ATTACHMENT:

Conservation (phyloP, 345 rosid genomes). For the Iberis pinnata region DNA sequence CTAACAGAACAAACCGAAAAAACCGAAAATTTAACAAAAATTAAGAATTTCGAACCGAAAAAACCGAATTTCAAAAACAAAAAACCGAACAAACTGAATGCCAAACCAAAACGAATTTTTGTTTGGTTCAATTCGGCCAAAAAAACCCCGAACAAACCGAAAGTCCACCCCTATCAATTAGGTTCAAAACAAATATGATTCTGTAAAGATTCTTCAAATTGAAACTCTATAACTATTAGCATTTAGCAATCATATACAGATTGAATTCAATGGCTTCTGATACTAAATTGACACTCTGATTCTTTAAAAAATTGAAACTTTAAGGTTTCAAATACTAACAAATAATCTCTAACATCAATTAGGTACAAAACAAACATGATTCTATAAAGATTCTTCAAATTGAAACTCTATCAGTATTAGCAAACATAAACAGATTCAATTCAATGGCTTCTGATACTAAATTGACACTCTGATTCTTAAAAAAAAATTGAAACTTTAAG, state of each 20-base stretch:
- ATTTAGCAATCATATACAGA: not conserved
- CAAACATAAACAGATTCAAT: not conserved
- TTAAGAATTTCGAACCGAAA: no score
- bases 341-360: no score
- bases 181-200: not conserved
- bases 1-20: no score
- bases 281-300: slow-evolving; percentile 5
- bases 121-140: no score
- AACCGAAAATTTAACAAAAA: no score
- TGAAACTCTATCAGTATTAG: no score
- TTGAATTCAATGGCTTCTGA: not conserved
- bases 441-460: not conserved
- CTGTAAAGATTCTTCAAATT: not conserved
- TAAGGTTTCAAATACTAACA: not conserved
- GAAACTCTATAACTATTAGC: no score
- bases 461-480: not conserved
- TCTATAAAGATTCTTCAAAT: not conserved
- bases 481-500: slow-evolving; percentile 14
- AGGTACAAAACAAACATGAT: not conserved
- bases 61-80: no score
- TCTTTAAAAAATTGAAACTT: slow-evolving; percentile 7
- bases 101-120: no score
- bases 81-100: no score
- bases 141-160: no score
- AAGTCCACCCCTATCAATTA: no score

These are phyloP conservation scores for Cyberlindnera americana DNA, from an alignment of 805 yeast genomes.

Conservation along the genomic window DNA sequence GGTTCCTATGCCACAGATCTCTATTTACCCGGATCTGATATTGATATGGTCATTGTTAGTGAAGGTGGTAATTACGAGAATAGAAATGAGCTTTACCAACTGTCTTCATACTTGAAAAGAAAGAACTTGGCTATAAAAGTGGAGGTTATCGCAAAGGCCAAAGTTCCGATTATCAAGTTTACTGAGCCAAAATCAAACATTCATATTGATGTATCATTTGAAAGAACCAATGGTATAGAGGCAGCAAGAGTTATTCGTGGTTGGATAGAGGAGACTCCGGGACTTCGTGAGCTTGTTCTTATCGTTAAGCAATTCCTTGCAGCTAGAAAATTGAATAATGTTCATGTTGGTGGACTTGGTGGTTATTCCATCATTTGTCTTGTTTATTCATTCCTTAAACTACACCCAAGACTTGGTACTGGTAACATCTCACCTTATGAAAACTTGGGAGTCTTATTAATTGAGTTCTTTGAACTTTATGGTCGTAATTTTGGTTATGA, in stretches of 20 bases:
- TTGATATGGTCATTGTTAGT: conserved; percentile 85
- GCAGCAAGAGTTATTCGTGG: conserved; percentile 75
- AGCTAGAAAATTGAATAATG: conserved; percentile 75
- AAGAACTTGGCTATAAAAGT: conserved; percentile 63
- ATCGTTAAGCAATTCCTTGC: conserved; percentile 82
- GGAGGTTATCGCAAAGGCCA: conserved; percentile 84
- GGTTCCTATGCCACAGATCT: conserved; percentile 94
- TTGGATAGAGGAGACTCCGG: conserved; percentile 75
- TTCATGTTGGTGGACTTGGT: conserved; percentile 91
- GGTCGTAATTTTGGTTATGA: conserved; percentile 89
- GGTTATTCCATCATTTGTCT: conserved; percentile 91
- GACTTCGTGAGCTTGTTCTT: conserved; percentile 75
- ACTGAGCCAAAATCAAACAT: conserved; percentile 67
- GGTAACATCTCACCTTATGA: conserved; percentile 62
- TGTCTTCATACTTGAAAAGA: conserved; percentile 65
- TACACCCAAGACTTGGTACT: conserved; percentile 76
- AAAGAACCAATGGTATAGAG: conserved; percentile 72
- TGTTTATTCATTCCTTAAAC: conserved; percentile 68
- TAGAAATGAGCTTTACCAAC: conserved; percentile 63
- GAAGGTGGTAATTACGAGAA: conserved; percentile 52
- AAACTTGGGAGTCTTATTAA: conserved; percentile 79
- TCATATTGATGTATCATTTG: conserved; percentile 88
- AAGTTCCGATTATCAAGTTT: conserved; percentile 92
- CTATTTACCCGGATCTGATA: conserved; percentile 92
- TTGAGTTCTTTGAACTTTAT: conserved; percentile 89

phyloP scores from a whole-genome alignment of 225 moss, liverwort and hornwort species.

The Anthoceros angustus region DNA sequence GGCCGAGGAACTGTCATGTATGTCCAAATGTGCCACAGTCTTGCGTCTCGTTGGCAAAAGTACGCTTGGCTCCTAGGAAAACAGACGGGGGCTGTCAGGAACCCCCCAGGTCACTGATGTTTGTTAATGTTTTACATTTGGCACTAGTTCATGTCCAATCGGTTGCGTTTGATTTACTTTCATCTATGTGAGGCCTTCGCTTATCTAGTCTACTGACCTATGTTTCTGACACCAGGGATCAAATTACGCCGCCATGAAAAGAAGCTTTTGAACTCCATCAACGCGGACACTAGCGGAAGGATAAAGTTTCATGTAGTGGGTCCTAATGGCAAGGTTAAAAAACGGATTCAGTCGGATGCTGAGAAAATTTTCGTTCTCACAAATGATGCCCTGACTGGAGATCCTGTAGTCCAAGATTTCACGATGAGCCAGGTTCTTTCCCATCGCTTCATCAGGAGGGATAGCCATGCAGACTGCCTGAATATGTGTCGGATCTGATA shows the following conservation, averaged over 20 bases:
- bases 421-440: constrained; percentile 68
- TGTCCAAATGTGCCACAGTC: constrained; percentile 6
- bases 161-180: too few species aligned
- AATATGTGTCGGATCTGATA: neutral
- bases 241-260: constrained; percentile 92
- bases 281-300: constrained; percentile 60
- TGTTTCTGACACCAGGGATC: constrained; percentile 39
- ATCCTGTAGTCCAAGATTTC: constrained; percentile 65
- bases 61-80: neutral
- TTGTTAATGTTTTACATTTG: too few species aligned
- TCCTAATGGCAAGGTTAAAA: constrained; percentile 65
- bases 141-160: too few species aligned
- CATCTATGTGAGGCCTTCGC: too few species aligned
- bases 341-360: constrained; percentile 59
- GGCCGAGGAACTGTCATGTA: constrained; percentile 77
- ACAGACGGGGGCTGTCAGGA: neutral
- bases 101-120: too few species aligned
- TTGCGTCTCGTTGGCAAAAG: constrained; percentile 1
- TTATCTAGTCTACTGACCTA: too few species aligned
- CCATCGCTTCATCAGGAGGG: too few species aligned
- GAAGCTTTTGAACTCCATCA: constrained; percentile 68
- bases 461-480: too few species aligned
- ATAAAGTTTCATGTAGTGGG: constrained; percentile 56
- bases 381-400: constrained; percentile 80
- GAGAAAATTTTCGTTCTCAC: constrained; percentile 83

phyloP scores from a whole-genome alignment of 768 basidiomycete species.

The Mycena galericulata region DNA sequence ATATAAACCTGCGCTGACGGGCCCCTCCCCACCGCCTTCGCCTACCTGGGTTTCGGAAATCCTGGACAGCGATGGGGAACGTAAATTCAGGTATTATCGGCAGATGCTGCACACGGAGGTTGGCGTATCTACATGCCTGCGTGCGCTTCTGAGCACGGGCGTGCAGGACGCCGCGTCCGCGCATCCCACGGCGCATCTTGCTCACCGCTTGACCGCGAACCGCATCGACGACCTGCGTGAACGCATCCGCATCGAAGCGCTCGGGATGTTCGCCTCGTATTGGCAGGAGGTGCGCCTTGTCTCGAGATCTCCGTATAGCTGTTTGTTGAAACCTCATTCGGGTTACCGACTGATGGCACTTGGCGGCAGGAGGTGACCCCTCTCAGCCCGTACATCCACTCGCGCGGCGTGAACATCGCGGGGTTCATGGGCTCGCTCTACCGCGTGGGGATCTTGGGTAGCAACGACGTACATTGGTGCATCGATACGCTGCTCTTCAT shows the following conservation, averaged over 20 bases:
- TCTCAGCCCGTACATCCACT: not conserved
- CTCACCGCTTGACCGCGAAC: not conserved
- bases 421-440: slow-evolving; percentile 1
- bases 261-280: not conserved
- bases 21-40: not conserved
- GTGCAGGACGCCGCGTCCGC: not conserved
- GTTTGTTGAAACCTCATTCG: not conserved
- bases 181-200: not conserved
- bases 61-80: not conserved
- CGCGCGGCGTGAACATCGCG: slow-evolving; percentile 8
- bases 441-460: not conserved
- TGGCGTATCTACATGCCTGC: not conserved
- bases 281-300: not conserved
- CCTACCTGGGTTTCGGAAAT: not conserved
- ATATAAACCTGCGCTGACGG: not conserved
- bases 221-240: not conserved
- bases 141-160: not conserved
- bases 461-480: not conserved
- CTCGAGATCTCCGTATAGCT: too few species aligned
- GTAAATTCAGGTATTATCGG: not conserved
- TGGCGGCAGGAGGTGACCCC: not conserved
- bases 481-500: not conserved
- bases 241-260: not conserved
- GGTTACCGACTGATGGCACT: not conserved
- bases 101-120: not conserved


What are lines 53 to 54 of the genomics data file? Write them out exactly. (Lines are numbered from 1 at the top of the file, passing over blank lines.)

- TTGAGTTCTTTGAACTTTAT: conserved; percentile 89

phyloP scores from a whole-genome alignment of 225 moss, liverwort and hornwort species.